Topic: Homes

House For Sale: A Visit With the Rhode Island Lady Who Knows Everybody

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Carol Dugan comes from a long line of Rhode Islanders (That's Katy on her lap). Formerly part of a Girl Scout camp, this lakeside home comes with two acres.

Carol Dugan comes from a long line of Rhode Islanders (That's Katy on her lap). Formerly part of a Girl Scout camp, this lakeside home comes with two acres.

All photos/art by Yankee Moseyer

We’ve lived heah fo-evah,” our longtime friend Carol Dugan told us when we first met in 1987, mimicking the proverbial “RhoDisland” accent that isn’t particularly apparent in her normal speech. And, yes, Carol is a true native, having grown up in Warwick, lived along the western shore of Narragansett Bay all her life, married (no longer) a man who ran a family jewelry business (how Rhode Island is that?), raised her two now-grown daughters in Rhode Island, and her family goes back many generations in the Ocean State.

Today, she still plays tennis almost every day–she was once ranked #1 in New England–and now particularly enjoys her five grandchildren. And because she knows everybody and everything going on in Rhode Island, she’s the person we call upon when we feel the urge to mosey into her world along the Bay.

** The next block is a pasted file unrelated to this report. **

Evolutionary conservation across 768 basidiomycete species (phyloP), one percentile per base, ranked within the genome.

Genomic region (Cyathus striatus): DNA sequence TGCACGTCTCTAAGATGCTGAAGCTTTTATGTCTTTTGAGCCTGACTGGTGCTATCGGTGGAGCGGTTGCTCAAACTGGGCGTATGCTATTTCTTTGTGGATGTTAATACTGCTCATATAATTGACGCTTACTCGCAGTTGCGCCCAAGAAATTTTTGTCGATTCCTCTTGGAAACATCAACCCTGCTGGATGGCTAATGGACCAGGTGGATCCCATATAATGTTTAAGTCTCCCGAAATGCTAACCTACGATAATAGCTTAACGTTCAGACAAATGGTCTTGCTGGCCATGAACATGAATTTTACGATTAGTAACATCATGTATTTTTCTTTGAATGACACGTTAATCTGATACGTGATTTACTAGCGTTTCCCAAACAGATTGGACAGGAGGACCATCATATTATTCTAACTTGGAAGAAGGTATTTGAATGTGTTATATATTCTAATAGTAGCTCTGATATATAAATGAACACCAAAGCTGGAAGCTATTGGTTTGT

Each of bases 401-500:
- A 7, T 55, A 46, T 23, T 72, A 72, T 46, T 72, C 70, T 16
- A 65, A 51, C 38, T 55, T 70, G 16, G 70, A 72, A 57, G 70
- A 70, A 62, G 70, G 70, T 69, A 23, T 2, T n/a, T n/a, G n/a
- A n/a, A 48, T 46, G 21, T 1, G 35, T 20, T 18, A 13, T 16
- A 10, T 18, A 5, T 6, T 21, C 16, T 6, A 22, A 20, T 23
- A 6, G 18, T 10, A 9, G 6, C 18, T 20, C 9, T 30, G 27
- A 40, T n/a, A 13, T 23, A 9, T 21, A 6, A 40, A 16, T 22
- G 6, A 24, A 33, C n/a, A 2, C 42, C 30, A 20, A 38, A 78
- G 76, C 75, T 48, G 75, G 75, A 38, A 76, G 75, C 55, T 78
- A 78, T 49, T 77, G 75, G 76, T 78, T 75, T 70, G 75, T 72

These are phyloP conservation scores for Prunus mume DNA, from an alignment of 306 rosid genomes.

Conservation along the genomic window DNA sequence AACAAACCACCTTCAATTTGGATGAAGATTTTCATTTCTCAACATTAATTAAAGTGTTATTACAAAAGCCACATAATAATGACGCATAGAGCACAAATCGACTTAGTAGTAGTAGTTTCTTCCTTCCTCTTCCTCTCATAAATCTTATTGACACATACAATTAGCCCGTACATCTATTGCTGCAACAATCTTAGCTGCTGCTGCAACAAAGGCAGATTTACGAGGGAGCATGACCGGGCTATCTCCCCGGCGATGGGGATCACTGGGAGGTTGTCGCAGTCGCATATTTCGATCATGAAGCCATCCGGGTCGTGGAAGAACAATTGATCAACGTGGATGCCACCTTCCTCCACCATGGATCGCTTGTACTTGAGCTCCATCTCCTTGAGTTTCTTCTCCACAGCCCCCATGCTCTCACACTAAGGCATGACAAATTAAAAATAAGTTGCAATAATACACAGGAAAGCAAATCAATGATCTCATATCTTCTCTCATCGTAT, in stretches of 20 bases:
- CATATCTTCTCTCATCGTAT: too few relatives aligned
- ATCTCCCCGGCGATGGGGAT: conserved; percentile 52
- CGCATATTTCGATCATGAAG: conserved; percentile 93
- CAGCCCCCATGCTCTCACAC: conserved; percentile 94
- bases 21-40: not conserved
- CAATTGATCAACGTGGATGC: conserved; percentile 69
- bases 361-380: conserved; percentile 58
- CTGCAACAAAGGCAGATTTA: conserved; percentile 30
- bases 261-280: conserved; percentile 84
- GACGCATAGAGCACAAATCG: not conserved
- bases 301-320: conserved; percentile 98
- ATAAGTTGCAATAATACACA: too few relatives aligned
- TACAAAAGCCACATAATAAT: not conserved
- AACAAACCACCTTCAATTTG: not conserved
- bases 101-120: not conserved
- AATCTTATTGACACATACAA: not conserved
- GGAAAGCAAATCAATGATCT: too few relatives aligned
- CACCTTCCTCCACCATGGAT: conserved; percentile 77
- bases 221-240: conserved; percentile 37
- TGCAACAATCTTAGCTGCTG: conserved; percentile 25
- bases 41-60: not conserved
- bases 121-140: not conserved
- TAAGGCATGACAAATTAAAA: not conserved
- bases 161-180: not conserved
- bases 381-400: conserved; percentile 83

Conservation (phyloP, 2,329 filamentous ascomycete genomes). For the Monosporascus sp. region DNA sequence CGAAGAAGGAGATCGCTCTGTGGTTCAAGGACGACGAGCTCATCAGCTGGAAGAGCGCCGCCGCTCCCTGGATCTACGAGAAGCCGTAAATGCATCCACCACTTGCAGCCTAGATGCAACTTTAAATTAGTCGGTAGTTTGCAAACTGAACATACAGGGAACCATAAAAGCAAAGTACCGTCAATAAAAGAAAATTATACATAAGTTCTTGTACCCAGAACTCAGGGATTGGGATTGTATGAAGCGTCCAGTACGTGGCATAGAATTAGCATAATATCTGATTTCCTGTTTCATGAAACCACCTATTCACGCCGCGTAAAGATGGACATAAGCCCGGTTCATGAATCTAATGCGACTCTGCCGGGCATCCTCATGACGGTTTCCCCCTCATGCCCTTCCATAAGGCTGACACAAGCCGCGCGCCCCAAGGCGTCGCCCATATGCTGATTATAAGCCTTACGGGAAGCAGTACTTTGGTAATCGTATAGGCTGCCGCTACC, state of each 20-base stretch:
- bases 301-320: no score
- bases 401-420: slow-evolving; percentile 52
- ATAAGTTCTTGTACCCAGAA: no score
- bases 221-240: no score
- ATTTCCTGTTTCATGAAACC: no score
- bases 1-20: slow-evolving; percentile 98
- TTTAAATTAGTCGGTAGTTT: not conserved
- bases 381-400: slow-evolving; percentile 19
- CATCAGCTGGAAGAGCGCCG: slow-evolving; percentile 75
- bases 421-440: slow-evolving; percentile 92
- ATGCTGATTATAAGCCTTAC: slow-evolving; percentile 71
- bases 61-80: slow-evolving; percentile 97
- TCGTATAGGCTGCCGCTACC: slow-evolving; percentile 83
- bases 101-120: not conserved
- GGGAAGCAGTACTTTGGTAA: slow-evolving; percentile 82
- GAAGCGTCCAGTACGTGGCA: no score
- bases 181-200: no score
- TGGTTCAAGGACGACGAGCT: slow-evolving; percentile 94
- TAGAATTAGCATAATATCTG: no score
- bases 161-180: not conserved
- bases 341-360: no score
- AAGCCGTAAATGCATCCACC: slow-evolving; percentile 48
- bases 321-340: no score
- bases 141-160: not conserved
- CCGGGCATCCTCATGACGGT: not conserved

“I do have a few properties you might want to see,” she said on the telephone recently, and within a week we were introduced to her constant companion, Katy (a poodle), in her office on Tower Hill Road in South Kingstown.

The first property she described to us was an 85-acre Girl Scout camp, complete with lodge, boathouse, docks, and so on, that’s been closed for three years. It was called Camp Nokewa, and it’s on Carr Pond, just outside the village of Saunderstown and right next to 23 forested acres that are part of one of our favorite historic places to visit, the Gilbert Stuart Birthplace & Museum, open from early May through mid-October. (If you’re not sure exactly why Gilbert Stuart is important in American history, take a look at the genuine Gilbert Stuart portrait of George Washington that you’re carrying around in your wallet!) She went on to say that The Nature Conservancy recently purchased Camp Nokewa and has plans to tear down most of the buildings and convert the property to a nature preserve with walking trails, picnic area, and so forth.

“So how might we figure into all that?” we wanted to know. Well, she said, it so happens that the Conservancy people decided that the home and guest cottage, used by the camp director’s family in season and the caretaker year-round, were way too nice to tear down for nature trails. So they’ve carved out almost two acres there on the water, with the home, the guest cottage, a dock, and a small outbuilding, and are offering it to some lucky family who’d like total privacy while still having easy access to ocean beaches, schools, and so on, for $595,000.